"I have, Herr General," said Yvette, switching effortlessly to German.  "What
I need to know is what you intend to do in response."

The voice was hard.  "I intend to find those responsible, by any means
necessary."

"And what means in particular will you find it necessary to employ for this
purpose?" said Yvette levelly.

"That is none of your concern, Fraulein Fanchon."

Now Yvette forgot about Albert, forgot about her despair, even forgot about
the portrait on her wall.  Staring at the telephone dial as if it were
Gellmann himself, she declared, "It is entirely my concern, Herr General.  I
will have to clean up whatever mess your goons make in the course of their
'investigation' in Bayeux.  If you try to turn Bayeux into a prison camp, I
will resign immediately.  If you think you had a hard time finding a
replacement for Lebrun, that is nothing to the difficulty you will face
finding a replacement for me."

There was a silence on the telephone that seemed to last an eternity.
Finally, Gellmann said, "Very well.  What is it you wish?"

Silently exhaling in relief, Yvette said, "There are to be no mass arrests,
no violent interrogations, no punishments dealt out to the populace at large.
The investigation will be carried out by the Ministry of Justice.  If you
wish, you may assign a man to serve as liaison with your own office."

Gellmann chuckled then, and said, "Ah, Fraulein Fanchon, and they say you
have no sense of humor.  Do you really believe that Monseiur Chaplette's [2]
brave men are capable of finding anything other than sources of illicit
income?"

"Dodo is your man, not mine," Yvette reminded Gellmann.  "If it were up to
me, he would be running a pushcart rather than a government ministry."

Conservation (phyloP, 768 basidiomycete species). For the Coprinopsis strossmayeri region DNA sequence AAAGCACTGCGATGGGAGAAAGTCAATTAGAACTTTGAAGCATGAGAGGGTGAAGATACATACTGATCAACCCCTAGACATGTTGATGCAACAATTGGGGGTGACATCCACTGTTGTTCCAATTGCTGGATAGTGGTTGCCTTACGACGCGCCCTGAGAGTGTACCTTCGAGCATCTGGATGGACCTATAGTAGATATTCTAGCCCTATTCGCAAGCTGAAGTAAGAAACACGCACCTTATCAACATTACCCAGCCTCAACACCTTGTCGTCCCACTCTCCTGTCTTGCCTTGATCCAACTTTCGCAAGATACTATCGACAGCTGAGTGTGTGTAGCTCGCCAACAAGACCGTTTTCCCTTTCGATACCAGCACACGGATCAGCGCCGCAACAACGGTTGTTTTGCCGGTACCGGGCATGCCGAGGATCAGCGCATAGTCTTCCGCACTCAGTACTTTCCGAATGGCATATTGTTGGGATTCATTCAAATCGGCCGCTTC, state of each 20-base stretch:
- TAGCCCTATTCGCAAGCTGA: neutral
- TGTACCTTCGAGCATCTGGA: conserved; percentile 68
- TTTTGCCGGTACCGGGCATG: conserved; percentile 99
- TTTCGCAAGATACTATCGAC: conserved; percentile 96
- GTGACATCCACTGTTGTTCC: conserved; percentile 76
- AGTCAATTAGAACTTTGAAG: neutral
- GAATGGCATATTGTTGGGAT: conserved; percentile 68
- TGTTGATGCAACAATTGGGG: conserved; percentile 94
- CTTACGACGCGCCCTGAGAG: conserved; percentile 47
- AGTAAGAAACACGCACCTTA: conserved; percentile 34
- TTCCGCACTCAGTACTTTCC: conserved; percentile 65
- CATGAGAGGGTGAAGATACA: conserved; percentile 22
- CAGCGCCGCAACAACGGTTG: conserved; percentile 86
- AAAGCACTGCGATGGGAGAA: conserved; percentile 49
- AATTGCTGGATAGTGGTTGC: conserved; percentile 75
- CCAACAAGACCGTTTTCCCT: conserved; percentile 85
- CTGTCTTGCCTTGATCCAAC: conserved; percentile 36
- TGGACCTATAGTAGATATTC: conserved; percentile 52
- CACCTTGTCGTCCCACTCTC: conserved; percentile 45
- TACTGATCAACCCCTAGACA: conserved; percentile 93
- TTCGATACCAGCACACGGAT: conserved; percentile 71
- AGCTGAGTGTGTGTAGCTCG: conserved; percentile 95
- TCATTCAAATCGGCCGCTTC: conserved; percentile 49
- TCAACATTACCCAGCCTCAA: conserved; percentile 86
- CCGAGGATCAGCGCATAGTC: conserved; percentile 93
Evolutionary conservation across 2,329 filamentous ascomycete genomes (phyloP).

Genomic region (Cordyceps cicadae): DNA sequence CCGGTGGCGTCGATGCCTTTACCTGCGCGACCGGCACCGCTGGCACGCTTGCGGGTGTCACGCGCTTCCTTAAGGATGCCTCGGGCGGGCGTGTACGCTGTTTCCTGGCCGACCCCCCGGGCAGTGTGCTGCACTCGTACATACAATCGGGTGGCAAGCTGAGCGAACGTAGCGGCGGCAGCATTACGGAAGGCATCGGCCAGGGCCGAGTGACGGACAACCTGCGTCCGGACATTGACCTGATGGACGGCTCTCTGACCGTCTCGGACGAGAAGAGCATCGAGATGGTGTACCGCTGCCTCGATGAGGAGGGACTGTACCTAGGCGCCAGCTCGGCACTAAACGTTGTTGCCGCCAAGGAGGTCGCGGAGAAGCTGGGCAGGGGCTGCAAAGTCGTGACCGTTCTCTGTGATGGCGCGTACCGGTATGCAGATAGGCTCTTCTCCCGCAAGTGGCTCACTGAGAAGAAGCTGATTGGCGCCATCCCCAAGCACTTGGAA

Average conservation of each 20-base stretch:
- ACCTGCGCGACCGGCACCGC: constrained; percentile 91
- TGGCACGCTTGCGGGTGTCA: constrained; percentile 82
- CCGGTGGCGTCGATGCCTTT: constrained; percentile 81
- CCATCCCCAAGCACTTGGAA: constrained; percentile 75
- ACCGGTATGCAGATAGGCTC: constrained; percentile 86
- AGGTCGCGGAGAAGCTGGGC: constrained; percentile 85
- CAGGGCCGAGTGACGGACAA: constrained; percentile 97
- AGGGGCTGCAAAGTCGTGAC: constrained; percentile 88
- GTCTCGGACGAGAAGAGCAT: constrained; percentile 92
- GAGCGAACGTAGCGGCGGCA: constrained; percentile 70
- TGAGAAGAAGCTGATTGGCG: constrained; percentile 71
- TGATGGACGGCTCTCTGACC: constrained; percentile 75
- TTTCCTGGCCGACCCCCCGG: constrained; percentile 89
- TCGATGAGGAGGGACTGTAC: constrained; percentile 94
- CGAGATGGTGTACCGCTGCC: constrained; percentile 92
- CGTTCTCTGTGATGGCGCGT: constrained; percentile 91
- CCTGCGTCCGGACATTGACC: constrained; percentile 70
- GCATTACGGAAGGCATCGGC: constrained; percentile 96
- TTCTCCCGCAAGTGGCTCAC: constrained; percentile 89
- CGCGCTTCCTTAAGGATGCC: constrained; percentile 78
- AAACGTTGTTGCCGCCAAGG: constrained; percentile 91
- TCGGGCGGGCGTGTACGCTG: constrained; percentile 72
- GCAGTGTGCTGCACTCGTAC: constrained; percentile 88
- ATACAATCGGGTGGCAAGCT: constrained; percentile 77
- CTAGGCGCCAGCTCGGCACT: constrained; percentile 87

"Sad, but true," Gellmann conceded.  "Alas, we who serve the Empire must take
what we can get."

"So," said Yvette, "if not the Ministry of Justice, then who shall conduct
this investigation?"

"If we were within the Empire, a crime of this nature would fall under the
purview of the Kaiserliche Kriminalpolizei, who would undertake a joint
investigation with the relevant local police authorities."

"I see," said Yvette.  "Very well, this is my proposal.  You will conduct
your investigation just as you would within the Inner Reich.  All French
citizens brought in for questioning will be entitled to due process with all
applicable police procedures observed, and the investigation will be
conducted jointly with the local authorities in Bayeux.  I intend to see to
it that justice, and not blind retribution, prevails."

Even though they were half a kilometer apart, Yvette could see the resigned
look on Gellmann's face as he said, "Very well, Madame Premier.  I will so
instruct my men in Bayeux."

"And I will do likewise," said Yvette.  "It has been a pleasure speaking with
you, Herr General."

"And as always, for me as well," said Gellmann with audible irony before he
hung up.

Tapping the receiver on her telephone, she said, "Armand, I want a vita crew
in my office ready to broadcast in ten minutes.  Call Vitavision Francais and
tell them to reserve a bloc of time on all channels at --" she glanced at the
clock on her desk "-- one o'clock for a government broadcast."  Hanging up,
she looked up from the telephone to see Gitreau staring at her in
astonishment.  Before he could say anything, she said, "Albert, call up the
news media and tell them to expect a statement from me on national vitavision
at one o'clock regarding the Bayeux incident."  When he continued to stare at
her, she added, "Now!" and had the satisfaction of seeing him scurry out of
her office.

As the vitavision crew entered, she began jotting down notes for her speech.

Notes:

[1] In case you're wondering, yes, she does wear a short skirt and long, long
jacket.

[2] As mentioned in Part 38, M. Chaplette is the head of the Democratic Party
of France, a pro-German faction that forms one of Madamoiselle Fanchon's
coalition partners.